FINCH: And right on the edge of this salt flat, it dips down into the Gulf of Mexico. This whole ecosystem is really about absorbing the Gulf of Mexico this time of year, sucking it up, drawing it in. That contact with the deep ocean this time of year really regenerates this habitat. It's this time of connectivity to the Gulf when it is at its peak. But it’s the very worst time for an oil spill to be coming in because the marsh is so accepting of everything the Gulf throws it.
[SOUNDS OF MOVEMENT OF CLOTHES]
FINCH: Look at the crabs. Hundreds of crabs. Thousands of crabs. All through this marsh just look at all of them! It's incredibly productive—shrimp, fish of all types—this is a real important nursery area for all types of fish—redfish, which are a real popular sports fish here, speckled trout, shrimp, crabs, virtually everything we eat out of the Gulf.
[SOUNDS OF WALKING THROUGH WATER]
FINCH: Periwinkles everywhere, this is, I don't know which species of marsh periwinkle this is—it’s a snail.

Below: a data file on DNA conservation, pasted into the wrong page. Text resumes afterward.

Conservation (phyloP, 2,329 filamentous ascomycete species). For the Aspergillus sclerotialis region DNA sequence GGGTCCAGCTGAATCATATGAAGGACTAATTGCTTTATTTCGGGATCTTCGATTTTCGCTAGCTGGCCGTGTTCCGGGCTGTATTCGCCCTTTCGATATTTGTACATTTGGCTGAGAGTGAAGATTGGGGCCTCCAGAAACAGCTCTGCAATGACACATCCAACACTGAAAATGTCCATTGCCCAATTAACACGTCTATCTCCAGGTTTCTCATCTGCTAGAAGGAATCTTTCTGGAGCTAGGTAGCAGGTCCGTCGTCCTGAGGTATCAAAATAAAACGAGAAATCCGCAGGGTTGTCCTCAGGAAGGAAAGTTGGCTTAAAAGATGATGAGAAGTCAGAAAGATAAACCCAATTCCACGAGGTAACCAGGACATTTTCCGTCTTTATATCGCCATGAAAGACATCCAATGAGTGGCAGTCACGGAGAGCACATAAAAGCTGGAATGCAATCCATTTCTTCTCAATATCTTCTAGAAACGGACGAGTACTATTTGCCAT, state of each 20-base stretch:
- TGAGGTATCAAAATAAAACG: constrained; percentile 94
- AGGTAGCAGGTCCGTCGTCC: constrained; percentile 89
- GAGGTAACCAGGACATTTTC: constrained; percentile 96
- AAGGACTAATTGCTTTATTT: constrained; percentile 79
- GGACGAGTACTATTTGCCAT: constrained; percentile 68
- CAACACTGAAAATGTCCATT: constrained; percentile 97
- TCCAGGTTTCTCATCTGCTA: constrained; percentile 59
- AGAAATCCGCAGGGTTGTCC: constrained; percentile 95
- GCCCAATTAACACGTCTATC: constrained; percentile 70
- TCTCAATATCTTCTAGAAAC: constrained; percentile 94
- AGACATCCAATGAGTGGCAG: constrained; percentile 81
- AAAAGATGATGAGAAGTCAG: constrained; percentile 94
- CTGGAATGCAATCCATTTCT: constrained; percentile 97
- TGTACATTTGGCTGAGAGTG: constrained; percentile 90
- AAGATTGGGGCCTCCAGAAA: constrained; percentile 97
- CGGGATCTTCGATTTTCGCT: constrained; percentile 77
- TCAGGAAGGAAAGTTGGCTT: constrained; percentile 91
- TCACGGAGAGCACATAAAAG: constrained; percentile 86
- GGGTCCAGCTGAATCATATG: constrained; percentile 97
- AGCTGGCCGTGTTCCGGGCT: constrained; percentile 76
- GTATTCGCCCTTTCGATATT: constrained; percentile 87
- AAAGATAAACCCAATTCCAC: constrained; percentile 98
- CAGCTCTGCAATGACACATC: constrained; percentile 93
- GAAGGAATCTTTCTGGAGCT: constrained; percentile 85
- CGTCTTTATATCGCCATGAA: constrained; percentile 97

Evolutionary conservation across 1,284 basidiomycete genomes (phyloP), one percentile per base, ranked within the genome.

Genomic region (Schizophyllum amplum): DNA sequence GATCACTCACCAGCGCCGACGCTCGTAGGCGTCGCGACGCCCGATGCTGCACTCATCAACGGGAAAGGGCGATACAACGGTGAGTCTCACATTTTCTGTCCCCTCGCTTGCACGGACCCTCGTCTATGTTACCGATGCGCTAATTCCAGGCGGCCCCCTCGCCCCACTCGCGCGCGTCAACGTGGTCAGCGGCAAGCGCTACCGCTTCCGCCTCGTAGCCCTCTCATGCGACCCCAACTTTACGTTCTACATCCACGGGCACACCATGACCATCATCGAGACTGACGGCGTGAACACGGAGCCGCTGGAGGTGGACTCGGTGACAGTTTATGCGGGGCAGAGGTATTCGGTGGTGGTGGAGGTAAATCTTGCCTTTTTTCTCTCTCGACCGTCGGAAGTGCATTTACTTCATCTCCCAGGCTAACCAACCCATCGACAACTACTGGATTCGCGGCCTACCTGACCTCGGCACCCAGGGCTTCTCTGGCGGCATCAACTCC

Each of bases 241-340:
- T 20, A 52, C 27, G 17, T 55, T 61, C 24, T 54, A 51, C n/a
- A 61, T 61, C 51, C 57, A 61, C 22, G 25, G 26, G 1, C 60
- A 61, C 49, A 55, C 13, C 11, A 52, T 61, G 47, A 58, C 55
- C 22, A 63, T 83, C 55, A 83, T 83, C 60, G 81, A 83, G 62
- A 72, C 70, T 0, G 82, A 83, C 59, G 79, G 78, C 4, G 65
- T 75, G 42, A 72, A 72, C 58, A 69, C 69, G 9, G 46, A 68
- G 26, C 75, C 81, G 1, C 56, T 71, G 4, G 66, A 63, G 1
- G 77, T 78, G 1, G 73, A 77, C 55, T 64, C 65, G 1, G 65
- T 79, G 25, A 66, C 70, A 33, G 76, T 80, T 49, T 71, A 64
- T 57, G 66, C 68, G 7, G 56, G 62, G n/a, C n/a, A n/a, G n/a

LOBET: It’s climbing up these salt grasses.
FINCH: Up the saw grasses. But it is a periwinkle, a marsh periwinkle, and they are just really abundant. They are the primary grazers of this marsh. When things get disturbed, there is a real concern that marsh periwinkles—the snails—may overgraze a marsh and kill it. What are those disturbances?
The marsh gets stressed by too much oil; maybe the oil kills the chief predators of these periwinkles, which would be crabs. And so you don't have as many crabs and so the periwinkles just go wild and people might say, 'Oh, well it was the periwinkle that killed the marsh'. Well no, they didn't, they have been here for tens of thousands of years. So we may see the loss of this marsh as occurring not just because the oil is toxic, but because it tips the balance to one species or another that gets an unfair advantage because of the oil.